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Keystone-Jumbo Project Area
The Keystone-Jumbo project area is located ~4 km southeast of the Goldwedge deposit and mill, and along strike of the regionally significant N30W trending Reliance fault zone, which trends through Goldwedge and the Manhattan Mine East and West pits. Geologically, the Keystone and Jumbo deposits occur near the northern margin of a Cretaceous granite intrusion within limestones, argillites, quartzites and schists of the Ordovician Palmetto-Vinini Formation. Mineralization is controlled by high-angle N30W faults transected by a weaker N30E and N80E structural fabric. Intersections of these fabrics control the high-grade gold mineralization in the historic Keystone and Jumbo pits.

The gold itself is localized within fault breccias and silicified metasediments in the Keystone and Jumbo pits as well as oxidized quartz-pyrite-gold veinlet stockworks in the clay alteration halos surrounding the core of the known mineralization. Hydrothermal alteration/mineralization affects the Mesozoic granites and some low-volume younger volcanics, suggesting that the age of the gold bearing system is mid to lateTertiary and may be genetically related to the Round Mountain-Toquima caldera complex.

Limited historic surface drilling at Keystone reported substantial downhole widths and grades, leading Nevada Goldfields to undertake a small open pit excavation in 1990 that recovered 5,750 ounces of gold. A preliminary review of the available data indicates that significant drill intercepts lie below and to the southeast of the open pit. A small open pit was also excavated around the same time on the Jumbo deposit. New Concept Mining reported mineral resource estimates for both the Jumbo and Keystone deposits in May 1997; however, neither estimate is compliant with NI 43-101 and await verification.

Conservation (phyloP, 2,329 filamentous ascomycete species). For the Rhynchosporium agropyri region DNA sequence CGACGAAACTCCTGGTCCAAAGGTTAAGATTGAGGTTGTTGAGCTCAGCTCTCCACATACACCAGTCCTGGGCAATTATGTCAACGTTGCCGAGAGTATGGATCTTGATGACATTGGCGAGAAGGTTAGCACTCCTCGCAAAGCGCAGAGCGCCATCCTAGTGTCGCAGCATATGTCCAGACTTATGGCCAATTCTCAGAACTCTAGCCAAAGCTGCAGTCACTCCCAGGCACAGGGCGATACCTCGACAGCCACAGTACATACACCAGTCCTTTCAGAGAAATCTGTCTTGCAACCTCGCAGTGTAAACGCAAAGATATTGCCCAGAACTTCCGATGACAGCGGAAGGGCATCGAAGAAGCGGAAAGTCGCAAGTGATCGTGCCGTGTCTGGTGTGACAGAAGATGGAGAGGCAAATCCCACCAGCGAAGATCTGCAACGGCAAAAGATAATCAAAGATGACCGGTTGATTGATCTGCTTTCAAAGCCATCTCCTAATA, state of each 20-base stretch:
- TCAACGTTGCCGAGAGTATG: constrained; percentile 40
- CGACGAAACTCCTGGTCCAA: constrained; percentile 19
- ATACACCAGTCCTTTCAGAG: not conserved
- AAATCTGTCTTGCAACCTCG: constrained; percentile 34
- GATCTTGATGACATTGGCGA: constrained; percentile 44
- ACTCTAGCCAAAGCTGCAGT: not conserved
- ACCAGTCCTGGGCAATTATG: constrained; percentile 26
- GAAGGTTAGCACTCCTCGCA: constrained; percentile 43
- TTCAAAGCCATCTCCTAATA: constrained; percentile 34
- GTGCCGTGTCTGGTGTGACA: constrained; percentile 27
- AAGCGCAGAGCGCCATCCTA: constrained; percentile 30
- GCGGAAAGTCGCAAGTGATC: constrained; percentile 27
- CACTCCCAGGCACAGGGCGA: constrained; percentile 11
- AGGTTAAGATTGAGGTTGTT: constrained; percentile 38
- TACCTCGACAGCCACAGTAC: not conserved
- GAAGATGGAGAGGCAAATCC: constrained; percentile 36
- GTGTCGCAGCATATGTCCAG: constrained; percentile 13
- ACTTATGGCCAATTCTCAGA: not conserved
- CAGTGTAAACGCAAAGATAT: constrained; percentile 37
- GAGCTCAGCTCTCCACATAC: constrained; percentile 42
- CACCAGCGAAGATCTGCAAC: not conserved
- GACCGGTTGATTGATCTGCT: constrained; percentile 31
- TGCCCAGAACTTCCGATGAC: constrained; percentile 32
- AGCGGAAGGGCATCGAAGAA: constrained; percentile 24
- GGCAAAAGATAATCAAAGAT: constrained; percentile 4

Keystone-Jumbo 2016 Exploration

Scorpio Gold initiated a three-phased soil sampling program and ground magnetic/VLF electromagnetic survey over the Keystone-Jumbo project area in mid-2016. The geophysical survey was designed to assist in structural interpretation of the area and the soil sampling program to detect anomalous gold mineralization in areas covered by overburden. In the Keystone-Jumbo area, overburden covers approximately 85% of the land position and typically ranges from 0 to 2 meters depth.

Phase 1 of the soil sampling program was conducted over the main area of interest that surrounds the historic Keystone and Jumbo mine workings. Results outlined a 1,100 meter long soil anomaly that follows a distinct N30-45W trending structural break (see November 14, 2016 news release). This trend sub-parallels the N30W structure mapped in the Keystone pit, which is determined to be the main structural control to mineralization.

Phases 2 and 3 of the sampling program covered the remainder of the Keystone-Jumbo project area that was not subjected to ground disturbance during historical mining operations. Results have extended the soil anomaly's strike length 130 meters to the southeast, outlining a 1,230 meter mineralized trend that crosses nearly the entire NW length of the Keystone Jumbo land holdings (see December 15, 2016 news release).

Results from this soil sample program correlate well with the interpreted structural geology from the field mapping and the ground magnetic/VLF electromagnetic geophysical surveys recently processed. Of note is the spatial association of high-grade soil samples from all 3 phases with the granite-metasediment contact, especially where favorable structural orientations are found. This lithological contact is considered a promising exploration target in addition to the multiple NW trending structures recognized in the area. Additional detailed mapping and modeling is underway to define drill targets within the mineralized corridor.




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